Hate comes in all shapes, sizes, colors, and from this case, we know it comes in different sexes and ages. A toxic mix of alcohol, foolishness and unadulterated hatred caused these young people to resurrect the nightmarish specter of lynchings and lynch mobs from the Mississippi we long to forget. Like the marauders of ages past, these young folk conspired, planned, and coordinated a plan of attack on certain neighborhoods in the city of Jackson for the sole purpose of harassing, terrorizing, physically assaulting and causing bodily injury to black folk. They punched and kicked them about their bodies — their heads, their faces. They prowled. They came ready to hurt. They used dangerous weapons; they targeted the weak; they recruited and encouraged others to join in the coordinated chaos; and they boasted about their shameful activity. This was a 2011 version of the nigger hunts....
What is so disturbing ... so shocking ... so numbing ... is that these nigger hunts were perpetrated by our children ... students who live among us ... educated in our public schools ... in our private academies ... students who played football lined up on the same side of scrimmage line with black teammates ... average students and honor students. Kids who worked during school and in the summers; kids who now had full-time jobs and some of whom were even unemployed. Some were pursuing higher education and the Court believes they each had dreams to pursue. These children were from two-parent homes and some of whom were the children of divorced parents, and yes some even raised by a single parent. No doubt, they all had loving parents and loving families....
The simple fact is that what turned these children into criminal defendants was their joint decision to act on racial hatred. In the eyes of these defendants (and their co-conspirators) the victims were doomed at birth. ... Their genetic makeup made them targets....
Today, though, the criminal justice system (state and federal) has proceeded methodically, patiently and deliberately seeking justice. Today we learned the identities of the persons unknown ... they stand here publicly today. The sadness of this day also has an element of irony to it: Each defendant was escorted into court by agents of an African-American United States Marshal, having been prosecuted by a team of lawyers which includes an African-American AUSA from an office headed by an African-American U.S. attorney — all under the direction of an African-American attorney general, for sentencing before a judge who is African-American, whose final act will be to turn over the care and custody of these individuals to the BOP — an agency headed by an African-American.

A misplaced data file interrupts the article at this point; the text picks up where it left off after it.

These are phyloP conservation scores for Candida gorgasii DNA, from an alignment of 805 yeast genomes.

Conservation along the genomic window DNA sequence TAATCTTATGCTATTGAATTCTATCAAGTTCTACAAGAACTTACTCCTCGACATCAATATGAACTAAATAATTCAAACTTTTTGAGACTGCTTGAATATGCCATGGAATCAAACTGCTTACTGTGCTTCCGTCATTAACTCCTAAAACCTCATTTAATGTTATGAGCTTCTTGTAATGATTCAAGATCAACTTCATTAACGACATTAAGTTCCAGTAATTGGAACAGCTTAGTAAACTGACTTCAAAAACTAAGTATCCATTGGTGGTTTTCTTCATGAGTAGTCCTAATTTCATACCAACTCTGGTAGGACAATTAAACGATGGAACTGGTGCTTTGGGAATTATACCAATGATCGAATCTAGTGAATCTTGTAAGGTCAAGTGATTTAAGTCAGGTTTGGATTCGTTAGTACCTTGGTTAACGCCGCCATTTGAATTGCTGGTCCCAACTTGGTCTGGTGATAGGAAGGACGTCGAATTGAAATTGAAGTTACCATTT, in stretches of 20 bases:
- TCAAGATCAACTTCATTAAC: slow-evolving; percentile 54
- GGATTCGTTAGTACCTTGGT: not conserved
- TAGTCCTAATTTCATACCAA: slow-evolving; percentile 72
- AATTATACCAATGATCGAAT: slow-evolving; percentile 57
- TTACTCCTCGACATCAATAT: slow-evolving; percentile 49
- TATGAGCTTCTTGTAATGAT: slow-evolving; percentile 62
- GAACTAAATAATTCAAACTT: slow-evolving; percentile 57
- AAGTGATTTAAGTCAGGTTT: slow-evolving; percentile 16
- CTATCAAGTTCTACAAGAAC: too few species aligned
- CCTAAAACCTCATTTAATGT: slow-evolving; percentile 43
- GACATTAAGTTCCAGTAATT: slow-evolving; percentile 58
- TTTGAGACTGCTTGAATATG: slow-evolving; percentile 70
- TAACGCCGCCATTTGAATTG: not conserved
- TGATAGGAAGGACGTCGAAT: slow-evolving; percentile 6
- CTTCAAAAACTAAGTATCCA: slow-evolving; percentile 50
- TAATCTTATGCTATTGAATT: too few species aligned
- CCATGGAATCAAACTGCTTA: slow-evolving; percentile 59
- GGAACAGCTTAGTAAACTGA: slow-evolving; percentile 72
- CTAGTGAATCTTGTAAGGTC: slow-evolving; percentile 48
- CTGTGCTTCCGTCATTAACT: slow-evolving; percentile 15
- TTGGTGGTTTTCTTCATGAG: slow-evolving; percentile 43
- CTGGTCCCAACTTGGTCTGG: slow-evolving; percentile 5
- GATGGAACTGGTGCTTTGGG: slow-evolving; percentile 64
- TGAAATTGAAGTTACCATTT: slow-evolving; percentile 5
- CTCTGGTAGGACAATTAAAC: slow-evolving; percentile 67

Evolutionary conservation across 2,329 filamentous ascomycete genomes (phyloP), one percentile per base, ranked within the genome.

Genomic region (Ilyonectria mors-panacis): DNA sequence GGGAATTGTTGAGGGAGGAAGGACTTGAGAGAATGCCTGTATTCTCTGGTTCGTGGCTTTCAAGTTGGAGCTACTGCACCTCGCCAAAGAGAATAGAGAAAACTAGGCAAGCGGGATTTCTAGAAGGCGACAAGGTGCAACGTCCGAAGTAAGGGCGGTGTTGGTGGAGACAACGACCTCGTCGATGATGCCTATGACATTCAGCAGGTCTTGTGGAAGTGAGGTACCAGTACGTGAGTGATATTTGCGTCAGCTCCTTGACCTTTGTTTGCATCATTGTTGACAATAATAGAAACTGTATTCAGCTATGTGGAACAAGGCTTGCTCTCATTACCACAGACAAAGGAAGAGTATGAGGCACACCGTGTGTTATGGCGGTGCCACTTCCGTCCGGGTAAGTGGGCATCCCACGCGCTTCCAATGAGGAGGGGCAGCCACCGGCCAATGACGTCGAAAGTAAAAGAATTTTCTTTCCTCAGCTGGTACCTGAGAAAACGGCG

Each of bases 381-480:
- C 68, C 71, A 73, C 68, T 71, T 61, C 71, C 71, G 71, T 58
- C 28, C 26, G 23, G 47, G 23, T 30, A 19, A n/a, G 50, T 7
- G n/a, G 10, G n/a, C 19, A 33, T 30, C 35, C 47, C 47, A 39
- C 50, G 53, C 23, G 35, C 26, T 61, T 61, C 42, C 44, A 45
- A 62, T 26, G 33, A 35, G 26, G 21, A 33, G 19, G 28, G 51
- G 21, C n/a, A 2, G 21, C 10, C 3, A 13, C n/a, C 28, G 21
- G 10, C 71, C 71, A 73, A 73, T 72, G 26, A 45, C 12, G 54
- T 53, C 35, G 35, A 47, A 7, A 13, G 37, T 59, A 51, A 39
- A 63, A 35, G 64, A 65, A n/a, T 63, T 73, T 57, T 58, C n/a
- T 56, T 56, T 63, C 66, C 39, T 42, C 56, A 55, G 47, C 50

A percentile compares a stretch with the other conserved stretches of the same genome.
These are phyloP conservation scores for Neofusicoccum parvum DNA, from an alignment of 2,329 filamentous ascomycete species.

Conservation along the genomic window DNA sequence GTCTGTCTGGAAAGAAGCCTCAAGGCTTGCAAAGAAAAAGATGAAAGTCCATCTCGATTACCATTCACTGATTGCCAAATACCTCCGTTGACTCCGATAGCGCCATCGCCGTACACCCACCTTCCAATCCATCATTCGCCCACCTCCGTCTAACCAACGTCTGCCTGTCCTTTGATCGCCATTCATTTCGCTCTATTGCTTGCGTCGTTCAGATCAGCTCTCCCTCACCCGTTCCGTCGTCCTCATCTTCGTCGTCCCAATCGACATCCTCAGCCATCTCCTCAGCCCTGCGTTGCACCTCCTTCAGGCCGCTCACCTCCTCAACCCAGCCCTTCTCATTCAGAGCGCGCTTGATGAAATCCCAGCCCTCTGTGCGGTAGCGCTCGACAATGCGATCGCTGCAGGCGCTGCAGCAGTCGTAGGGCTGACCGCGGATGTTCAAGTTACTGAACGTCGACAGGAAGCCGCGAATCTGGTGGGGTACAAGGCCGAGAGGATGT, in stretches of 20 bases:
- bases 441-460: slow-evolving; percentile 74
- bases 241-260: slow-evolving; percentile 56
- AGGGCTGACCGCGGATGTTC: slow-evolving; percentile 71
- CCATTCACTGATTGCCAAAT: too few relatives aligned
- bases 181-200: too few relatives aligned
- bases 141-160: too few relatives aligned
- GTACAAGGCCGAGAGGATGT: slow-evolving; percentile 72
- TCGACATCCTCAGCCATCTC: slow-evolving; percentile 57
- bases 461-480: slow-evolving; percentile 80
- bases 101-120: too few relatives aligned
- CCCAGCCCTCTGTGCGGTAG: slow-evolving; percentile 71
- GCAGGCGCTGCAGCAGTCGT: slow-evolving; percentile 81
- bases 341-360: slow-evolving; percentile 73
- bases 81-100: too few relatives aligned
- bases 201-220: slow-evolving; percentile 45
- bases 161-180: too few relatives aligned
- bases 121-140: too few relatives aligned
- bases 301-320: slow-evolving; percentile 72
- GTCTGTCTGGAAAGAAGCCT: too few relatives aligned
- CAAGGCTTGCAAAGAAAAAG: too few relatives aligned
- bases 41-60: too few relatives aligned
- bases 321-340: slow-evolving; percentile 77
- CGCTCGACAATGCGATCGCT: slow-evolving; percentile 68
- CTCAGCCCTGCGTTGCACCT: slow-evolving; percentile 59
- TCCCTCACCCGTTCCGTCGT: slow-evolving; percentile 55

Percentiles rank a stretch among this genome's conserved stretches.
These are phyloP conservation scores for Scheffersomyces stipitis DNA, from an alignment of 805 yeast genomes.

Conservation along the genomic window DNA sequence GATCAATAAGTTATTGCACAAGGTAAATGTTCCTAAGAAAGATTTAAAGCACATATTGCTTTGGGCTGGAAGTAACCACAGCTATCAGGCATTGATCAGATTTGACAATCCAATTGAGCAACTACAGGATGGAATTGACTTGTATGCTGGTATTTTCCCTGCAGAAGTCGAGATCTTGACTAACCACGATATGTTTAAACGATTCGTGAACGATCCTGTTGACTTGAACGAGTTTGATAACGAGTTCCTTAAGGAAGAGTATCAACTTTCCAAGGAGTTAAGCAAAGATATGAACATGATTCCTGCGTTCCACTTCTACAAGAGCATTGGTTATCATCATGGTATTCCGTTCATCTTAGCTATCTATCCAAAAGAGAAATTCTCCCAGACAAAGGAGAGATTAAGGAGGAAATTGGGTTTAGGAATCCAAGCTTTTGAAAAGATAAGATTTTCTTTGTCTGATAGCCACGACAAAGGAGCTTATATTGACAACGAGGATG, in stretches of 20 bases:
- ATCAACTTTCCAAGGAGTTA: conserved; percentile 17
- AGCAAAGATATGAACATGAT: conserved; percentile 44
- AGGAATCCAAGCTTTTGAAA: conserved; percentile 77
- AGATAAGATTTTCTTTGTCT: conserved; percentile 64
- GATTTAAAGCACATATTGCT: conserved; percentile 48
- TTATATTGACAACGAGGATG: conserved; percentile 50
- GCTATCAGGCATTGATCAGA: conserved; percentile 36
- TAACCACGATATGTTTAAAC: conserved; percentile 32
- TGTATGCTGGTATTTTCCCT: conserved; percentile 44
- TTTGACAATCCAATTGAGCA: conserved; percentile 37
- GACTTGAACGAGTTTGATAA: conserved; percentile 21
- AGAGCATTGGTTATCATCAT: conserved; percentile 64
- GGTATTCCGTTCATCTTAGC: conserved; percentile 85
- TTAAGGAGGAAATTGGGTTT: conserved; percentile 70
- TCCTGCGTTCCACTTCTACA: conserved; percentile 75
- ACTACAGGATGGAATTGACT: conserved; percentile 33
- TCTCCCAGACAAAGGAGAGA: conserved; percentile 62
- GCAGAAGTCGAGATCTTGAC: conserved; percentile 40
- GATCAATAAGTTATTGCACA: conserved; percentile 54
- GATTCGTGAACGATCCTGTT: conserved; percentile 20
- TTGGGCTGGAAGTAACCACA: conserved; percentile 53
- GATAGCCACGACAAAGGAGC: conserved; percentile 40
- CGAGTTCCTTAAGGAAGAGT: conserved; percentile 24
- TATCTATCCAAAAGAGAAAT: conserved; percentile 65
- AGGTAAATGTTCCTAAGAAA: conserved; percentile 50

Today we take another step away from Mississippi's tortured past ... we move farther away from the abyss. Indeed, Mississippi is a place and a state of mind. And those who think they know about her people and her past will also understand that her story has not been completely written. Mississippi has a present and a future. That present and future has promise. As demonstrated by the work of the officers within these state and federal agencies — black and white, male and female, in this Mississippi they work together to advance the rule of law. Having learned from Mississippi's inglorious past, these officials know that in advancing the rule of law, the criminal justice system must operate without regard to race, creed or color. This is the strongest way Mississippi can reject those notions — those ideas which brought us here today....
These sentences will not bring back James Craig Anderson nor will they restore the lives they enjoyed prior to 2011. The court knows that James Anderson's mother, who is now 89 years old, lived through the horrors of the Old Mississippi, and the court hopes that she and her family can find peace in knowing that with these sentences, in the New Mississippi, justice is truly blind. Justice, however, will not be complete unless these defendants use the remainder of their lives to learn from this experience and fully commit to making a positive difference in the New Mississippi. And, finally, the court wishes that the defendants also can find peace.
"PTSD in the Prison System"
The title of this post is the title of this paper by Julie Ann Davis now available via SSRN. Here is the abstract:
The treatment of Veterans with post-traumatic stress disorder in the federal prison system has fallen in quality, if it can ever be said to have been sufficient. This work presents an analysis of PTSD in Veterans, identifies the deficiencies in prison systems to address the mental health aspects of PTSD, and presents solutions to address the needs of our soldiers.